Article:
Cape Dorset
Inuit Sculpture

Head of a Woman, by Kaka Ashoona
Kaka Ashoona
Bird, by Sukkualuk Akesuk
Sukkualuk Akesuk
Loon, by Ningeokulu Ashoona
Ningeokulu Ashoona
Seal Composition, by Ningeosiak Ashoona
Ningeosiak Ashoona
Standing Bear, 2019
Ottokie Ashoona
Dancing Bear, by Sapa Ashoona
Sapa Ashoona
Bear, by Noo Atsiaq
Noo Atsiaq
Owl/Woman, by Kavavau Munamee
Kavavau Munamee
Taqialuq Nuna
Untitled (Bird), by Eyevalook
Dancing Bear, by Tommy Ezekial
Tommy Ezekiel
Inunshuk, by Kullu Kellypalik
Kullu Kellypalik
Pits Kopikualuk
Akavak Mangitak
Joanasie Manning
Mask, by Kaki Nungusuninuq
Kaki Nungusuninuq
Woman and Child, by Omaluk Oshoochiak
Omaluk Oshoochiak
Hunter and Seal, by Sangani Osuitok
Sangani Osuitok
Untitled (relief), by Annie Ainauk Parr
Annie Ainauk Parr
Inuksuk, by Annie Ainauk Parr
Parr Parr
Dancing Bear, 2019
Isaaci Petaulassie
Pavinak Petaulassie
Eagle, by Kakee Peter
Kakee Peter
Mask, by Kooyoo Peter
Kooyoo Peter
Bear, by Jimmy Petooloosie
Jimmy Petooloosie
Priest, by Arnakadlak Pootoogook
George Pitsiulak
Johnnysa Mathewsie
Man and Qamotik
Jaw Pootoogook
Kananginak Pootoogook
Dancing Bear
Mosesee Pootoogook
Bird Spirit, by Booku Pudlat
Booku Pudlat
Bird, by Qooyoo Pudlat
Qooyoo Pudlat
Owl, by Adamie Qaumagiak
Adamie Qaumagiak
Owl, by Palaya Qiatsuq
Palaya Qiatsuq
Owl, by Sam Qiatsuq
Sam Qiatsuq
Man Bird
Kellypalik Qimirpik
Pitseolak Qimirpik
Joanie Ragee
Dancing Bear
Juani Ragee
Four Way Bear
Noah Ragee
Bird, by Qiatsuq Ragee
Qiatsuq Ragee
Dancing Bear, by Siutiapik Ragee
Siutiapik Ragee
Dancing Bear, by Siutiapik Ragee
Turaq Ragee
Dancing Bear, by Pauta Saila
Pauta Saila
Dancing Walrus, by Alariaq Shaa
Alariaq Shaa
Qavavau Shaa
Qiatsuq Shaa
Drumdancer, by Alashua Sharky
Alashua Sharky
Man on Braxo, by Napachie Sharky
Napachie Sharky
Animals, by Toonoo Sharky
Toonoo Sharky
Dancing Polar Bear, by Simeonie Abraham
Abraham Simeonie
Head Spirit, by  Johnnybo Tapaungai
Johnnybo Tapaungai
Torso, by Oviloo Tunnillie
Oviloo Tunnillie
Bear, by Pauloosie Tunnillie
Pauloosie Tunnillie
Loon and Bear, by Samuellie Tunnillie
Samuellie Tunnillie
Face, by artist unknowm
Unknown Artist
Walking Polar Bear, by artist unknowm
Unknown Artist


Cape Dorset

Cape Dorset is an Inuit hamlet located on Dorset Island near Foxe Peninsula at the southern tip of Baffin Island in the Qikiqtaaluk Region of Nunavut, Canada. The Inuktitut name of the village means "high mountains".

Since the 1950s, Cape Dorset, which calls itself the "Capital of Inuit Art" has been a centre for drawing, printmaking, and carving. Even today, printmaking and carving are the community's main economic activities. Each year, Kinngait Studios issues an annual print collection. Cape Dorset has been hailed as the most artistic community in Canada, with some 22% of the labour force employed in the arts.

Between the years of 1959 and 1974, Cape Dorset artists produced more than 48,000 prints. Well-known artists of Cape Dorset include Pudlo Pudlat and Kenojuak Ashevak. Ashevak's drawings of owls have appeared on Canadian stamps as well as a Canadian quarter. Inuit photographer and author Peter Pitseolak spent several years of his life living in Cape Dorset.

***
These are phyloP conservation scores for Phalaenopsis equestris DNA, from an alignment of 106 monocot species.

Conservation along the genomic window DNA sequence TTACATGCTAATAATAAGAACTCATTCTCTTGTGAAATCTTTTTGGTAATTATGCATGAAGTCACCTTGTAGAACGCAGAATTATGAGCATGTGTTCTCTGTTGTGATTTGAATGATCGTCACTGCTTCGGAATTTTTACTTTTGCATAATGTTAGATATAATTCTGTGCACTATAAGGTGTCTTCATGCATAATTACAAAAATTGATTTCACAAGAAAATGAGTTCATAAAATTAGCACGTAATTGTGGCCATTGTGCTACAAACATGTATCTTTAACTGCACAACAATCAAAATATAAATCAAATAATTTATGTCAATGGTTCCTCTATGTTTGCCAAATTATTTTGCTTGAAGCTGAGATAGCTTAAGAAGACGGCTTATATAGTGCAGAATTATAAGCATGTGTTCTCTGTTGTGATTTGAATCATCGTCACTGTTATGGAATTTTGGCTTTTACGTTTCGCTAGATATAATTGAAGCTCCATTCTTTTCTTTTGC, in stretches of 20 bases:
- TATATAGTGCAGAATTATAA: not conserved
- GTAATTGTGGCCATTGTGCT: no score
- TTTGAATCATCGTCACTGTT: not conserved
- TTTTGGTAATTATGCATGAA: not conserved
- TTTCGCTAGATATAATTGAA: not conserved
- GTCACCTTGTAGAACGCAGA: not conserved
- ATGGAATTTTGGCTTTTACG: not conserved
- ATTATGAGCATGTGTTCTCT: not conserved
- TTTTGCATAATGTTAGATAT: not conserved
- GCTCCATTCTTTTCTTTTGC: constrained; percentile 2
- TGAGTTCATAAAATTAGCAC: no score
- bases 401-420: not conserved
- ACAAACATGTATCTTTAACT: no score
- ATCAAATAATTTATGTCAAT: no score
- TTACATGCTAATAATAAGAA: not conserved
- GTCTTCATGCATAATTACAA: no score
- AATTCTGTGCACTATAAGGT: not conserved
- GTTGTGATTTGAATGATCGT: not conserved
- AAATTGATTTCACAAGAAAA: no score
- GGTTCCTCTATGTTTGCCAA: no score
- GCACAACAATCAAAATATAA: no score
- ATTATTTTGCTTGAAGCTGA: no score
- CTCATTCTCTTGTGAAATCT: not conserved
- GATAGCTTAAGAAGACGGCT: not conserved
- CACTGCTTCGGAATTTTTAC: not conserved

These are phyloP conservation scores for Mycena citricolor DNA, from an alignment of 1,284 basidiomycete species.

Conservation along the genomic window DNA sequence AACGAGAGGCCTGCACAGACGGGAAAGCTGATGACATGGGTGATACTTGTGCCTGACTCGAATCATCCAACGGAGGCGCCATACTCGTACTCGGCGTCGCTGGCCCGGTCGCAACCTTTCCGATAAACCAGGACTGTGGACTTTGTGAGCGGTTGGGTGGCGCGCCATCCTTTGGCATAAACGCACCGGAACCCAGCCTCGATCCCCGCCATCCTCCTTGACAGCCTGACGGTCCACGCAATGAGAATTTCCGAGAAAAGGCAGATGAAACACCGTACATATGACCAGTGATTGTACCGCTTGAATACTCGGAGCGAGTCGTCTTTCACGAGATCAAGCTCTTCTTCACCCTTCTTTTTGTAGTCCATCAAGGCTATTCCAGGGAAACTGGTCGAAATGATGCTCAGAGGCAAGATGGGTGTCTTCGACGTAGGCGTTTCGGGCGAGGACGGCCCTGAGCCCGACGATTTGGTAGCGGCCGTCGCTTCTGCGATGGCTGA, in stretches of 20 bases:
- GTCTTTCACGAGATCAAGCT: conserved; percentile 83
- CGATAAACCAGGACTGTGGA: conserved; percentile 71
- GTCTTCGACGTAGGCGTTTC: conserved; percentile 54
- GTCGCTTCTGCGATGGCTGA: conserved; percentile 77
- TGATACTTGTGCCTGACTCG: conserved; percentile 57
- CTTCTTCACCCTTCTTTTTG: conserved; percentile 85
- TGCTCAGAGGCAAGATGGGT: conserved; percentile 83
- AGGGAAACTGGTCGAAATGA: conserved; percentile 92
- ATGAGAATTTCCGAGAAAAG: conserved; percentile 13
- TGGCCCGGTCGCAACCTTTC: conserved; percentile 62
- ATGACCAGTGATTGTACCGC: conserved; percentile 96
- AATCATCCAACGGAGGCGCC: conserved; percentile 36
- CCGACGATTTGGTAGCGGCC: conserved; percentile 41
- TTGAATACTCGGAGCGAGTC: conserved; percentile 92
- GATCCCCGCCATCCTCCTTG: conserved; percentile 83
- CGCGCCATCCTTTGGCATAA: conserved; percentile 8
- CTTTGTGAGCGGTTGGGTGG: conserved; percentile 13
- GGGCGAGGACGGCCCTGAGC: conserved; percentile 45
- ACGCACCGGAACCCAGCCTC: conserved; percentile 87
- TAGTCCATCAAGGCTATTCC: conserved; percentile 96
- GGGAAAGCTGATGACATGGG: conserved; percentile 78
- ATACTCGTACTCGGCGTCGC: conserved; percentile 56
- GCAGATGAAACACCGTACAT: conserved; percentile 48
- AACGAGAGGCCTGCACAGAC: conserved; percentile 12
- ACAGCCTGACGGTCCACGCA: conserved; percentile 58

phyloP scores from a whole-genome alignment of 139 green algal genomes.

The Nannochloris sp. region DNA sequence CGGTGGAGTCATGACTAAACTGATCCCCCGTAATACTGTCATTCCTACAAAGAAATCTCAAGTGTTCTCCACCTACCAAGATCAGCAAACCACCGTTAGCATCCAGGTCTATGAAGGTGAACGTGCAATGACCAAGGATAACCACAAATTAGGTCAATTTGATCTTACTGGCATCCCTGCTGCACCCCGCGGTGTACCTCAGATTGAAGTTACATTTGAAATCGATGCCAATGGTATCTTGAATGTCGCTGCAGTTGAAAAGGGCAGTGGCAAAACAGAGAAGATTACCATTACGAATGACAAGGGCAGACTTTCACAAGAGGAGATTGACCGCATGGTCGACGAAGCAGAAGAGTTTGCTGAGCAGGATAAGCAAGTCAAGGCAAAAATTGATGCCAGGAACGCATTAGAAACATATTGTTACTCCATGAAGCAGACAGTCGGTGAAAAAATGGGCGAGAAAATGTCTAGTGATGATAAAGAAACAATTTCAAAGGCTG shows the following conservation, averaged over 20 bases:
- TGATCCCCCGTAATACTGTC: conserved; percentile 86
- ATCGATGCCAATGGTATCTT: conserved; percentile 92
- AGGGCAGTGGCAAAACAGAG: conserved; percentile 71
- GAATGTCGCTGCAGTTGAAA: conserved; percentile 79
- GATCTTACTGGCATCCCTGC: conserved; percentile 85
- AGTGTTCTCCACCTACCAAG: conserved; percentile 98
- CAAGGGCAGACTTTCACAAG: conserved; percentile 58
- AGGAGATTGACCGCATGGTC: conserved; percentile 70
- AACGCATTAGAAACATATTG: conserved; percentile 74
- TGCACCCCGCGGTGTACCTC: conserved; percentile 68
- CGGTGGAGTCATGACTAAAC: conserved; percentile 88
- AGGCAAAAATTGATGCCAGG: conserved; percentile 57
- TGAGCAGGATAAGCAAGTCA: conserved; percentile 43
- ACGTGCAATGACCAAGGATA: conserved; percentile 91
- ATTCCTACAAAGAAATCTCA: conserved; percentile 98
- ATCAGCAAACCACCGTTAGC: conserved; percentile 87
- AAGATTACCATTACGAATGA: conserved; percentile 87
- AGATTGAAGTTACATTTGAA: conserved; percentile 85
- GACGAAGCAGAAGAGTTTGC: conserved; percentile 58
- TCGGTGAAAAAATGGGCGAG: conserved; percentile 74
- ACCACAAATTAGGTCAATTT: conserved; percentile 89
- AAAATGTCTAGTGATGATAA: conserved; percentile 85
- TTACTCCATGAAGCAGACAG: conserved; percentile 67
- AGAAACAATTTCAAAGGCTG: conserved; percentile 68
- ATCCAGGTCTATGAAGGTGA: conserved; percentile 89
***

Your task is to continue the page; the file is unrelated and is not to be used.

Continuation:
Daphne OdjigDaphne Odjig, Canadian Indigenous Artist and Icon Dies at 97. Click here for more details.

Odjig is frequently referred to as the "Grandmother of Indigenous Art." She has been the recipient of many awards, honours and recognitions for her works, to name a few: The Order of Canada, the Governor General's Award, and eight Honorary Doctorates. Her works have been shown in the National Gallery of Canada, The McMichael Canadian Art Collection, the Canadian Museum of Civilization and the Art Gallery of Ontario.

She established the first native-run fine art print house in Winnipeg, Manitoba in 1971. Known as 'Odjig Indian Prints,' this print house was so successful that it evolved into an Indigenous gallery space in 1974, called the New Warehouse Gallery, run by Odjig and her husband, Chester Beavon. She was also a founding member of the Indian Group of Seven. This artistic group's purpose was to promote Contemporary Indigenous art and artists.

Alex JanvierAlex Janvier's major retrospective, "Alex Janvier: Modern Indigenous Master" is now open at the McMichael Canadian Art Collection in Kleinburg, Ontario until January 21st, 2018. Afterwards, it will travel to the Beaverbrook Art Gallery in Fredericton and the Glenbow Museum in Calgary.

This exhibition was recently on display at the National Gallery of Canada in Ottawa and the MacKenzie Art Gallery in Regina. Alex Janvier is one of Canada's most acclaimed contemporary artists. His career of sixty-five years has yielded thousands of paintings, and more than twenty-five murals and public commissions. (Photo credit: Kim Griffiths)

Rita LetendreGallery Gevik congratulates renowned Canadian and International abstract painter, Rita Letendre, on her first major museum retrospective exhibition outside of Québec. Rita Letendre: Fire and Light is now open until September 17, 2017 at the Art Gallery of Ontario.

This exhibition, which covers Letendre's career from the 1960's to 2000's, is co-curated by Wanda Nanibush and Georgiana Uhlyarik. The retrospective features nearly forty large-scale paintings drawn from major national public and private collections.

Letendre was widely exhibited with the artistic groups, Les Automatistes and Les Plasticiens. She has received the Governor General's Award in Visual Arts, the Prix Paul-Émile Borduas, and the Orders of Canada, Ontario and Québec. Click here for more details.